As an educator, I'm a sucker for a story about a teacher who makes a difference in the lives of his students. Mr. Holland's Opus is one of my favorite movies. So, Strings Attached: One Tough Teacher and the Gift of Great Expectations by Joanne Lipman and Melanie Kupchynsky is a memoir-like book about Melanie's father, Mr. K., a man who taught many students how to play an instrument- and how to expect great things from themselves, was an instant must-read.

Mr. K's own life was anything but easy. Ukranian born, Mr. Kupchynsky spent part of his childhood as a refugee, and then came to America where he became a music teacher, married and had two daughters. Heartache followed him, as his wife was diagnosed with MS, and his younger daughter Stephanie murdered.
Yet, Mr. K. continued to inspire his students. His screaming and demands might not be considered acceptable by today's teaching standards, and I can almost hear students complaining to their parents about his brutal honesty and teaching techniques. Yet, many of his students continued their music education. Those who pursued other interests still credit Mr. K. with instilling such attributes as dedication and perseverance.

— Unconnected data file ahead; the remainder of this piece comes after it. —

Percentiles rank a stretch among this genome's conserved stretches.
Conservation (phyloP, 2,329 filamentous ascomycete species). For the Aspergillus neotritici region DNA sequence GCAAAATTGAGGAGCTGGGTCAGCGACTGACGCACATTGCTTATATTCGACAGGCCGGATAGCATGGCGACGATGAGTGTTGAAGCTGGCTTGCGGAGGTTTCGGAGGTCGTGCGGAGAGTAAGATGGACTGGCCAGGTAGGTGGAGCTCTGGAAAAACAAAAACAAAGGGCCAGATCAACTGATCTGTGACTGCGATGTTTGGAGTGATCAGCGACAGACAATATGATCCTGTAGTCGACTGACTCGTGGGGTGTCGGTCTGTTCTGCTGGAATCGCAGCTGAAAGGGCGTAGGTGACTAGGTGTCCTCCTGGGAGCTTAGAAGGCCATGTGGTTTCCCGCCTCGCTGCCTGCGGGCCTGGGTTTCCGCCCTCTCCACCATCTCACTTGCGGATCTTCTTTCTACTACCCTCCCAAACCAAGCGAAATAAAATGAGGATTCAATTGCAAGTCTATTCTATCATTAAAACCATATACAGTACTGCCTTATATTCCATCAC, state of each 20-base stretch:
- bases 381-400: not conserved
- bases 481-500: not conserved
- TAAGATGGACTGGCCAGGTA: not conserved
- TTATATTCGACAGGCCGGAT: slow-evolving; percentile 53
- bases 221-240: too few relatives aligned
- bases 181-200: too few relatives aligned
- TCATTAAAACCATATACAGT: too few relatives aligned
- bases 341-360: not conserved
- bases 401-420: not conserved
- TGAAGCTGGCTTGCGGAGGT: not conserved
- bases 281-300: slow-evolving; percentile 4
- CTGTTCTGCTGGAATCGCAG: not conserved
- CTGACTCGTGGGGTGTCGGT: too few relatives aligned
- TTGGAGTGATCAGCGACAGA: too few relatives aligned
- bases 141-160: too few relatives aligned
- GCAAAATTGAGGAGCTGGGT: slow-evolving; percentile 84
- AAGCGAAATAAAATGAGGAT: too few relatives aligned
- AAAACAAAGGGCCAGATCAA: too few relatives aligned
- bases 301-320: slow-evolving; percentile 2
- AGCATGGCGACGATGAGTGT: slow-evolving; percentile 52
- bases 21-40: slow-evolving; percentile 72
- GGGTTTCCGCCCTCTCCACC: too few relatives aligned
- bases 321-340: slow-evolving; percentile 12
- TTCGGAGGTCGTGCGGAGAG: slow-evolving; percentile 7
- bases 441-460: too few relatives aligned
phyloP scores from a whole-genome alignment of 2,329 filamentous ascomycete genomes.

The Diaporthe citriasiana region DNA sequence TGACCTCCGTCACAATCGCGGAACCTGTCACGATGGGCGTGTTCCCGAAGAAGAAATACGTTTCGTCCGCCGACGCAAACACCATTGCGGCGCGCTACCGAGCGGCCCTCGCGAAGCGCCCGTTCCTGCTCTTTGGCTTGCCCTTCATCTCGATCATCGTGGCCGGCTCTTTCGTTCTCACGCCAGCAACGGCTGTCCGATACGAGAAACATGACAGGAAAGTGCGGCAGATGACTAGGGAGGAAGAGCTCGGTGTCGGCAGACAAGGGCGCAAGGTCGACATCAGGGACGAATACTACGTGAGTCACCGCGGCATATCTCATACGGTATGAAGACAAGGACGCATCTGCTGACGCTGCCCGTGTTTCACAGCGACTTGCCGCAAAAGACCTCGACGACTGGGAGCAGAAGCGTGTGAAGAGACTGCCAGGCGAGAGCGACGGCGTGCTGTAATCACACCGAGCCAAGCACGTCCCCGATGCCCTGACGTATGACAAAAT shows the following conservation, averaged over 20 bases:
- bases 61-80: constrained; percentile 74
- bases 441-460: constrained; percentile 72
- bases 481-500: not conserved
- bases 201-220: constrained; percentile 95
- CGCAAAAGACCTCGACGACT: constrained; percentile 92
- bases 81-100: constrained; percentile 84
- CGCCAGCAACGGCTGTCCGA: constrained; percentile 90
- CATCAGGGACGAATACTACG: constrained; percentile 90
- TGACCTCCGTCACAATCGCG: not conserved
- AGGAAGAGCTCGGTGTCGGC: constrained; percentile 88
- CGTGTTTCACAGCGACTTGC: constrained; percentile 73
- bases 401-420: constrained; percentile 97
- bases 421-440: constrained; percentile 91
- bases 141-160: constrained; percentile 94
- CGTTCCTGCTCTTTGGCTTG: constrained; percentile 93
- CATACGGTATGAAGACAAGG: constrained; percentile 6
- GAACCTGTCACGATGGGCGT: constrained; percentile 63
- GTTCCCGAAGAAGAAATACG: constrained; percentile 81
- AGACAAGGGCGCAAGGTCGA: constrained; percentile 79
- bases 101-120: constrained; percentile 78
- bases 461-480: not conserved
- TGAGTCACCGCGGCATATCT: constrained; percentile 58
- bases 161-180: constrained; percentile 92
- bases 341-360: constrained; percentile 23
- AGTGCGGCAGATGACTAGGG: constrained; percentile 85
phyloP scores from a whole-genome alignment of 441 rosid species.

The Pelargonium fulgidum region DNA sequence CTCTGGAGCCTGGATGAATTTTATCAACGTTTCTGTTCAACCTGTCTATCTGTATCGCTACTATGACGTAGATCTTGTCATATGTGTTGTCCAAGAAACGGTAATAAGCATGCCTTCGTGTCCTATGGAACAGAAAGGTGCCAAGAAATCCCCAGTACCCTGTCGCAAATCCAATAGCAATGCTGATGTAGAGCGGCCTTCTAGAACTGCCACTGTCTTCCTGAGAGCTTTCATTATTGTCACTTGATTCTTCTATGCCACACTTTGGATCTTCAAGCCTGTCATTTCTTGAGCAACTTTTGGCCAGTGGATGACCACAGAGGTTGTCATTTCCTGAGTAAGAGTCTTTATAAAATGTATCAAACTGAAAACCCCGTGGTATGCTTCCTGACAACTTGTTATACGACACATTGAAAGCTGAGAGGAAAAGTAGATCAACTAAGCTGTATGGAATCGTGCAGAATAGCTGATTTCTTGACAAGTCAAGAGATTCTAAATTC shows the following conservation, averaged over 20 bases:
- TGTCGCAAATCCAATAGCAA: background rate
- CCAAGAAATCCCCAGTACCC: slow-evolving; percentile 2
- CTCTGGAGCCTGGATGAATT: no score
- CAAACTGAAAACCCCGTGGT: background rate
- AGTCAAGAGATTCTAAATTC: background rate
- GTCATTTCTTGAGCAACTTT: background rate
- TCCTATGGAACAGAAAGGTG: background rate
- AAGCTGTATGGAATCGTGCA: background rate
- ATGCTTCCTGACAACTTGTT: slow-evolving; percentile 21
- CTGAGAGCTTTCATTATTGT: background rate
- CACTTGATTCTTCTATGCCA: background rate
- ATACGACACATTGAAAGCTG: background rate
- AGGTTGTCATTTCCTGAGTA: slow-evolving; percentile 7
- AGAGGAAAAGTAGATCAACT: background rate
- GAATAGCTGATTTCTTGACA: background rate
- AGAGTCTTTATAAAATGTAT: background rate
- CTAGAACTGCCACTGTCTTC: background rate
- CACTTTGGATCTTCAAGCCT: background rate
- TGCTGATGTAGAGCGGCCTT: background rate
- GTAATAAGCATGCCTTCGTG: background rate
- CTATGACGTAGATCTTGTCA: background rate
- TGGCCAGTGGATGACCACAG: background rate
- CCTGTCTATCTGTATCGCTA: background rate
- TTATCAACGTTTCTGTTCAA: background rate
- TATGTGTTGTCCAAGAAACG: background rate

As Mr. K. aged, their teacher, who they at once viewed as larger than life- a big and intimidating presence- becomes smaller physically, yet still his students continue to look up to this man - a legend in their minds.

Joanne Lipman, one of Mr. K's former students, along with his daughter Melanie take turns telling Mr. K's story. From their experiences with him - as a teacher and father - to his childhood and relationship with his mother - they help reveal what made this man so successful and how he was able to mean so much to so many of his students.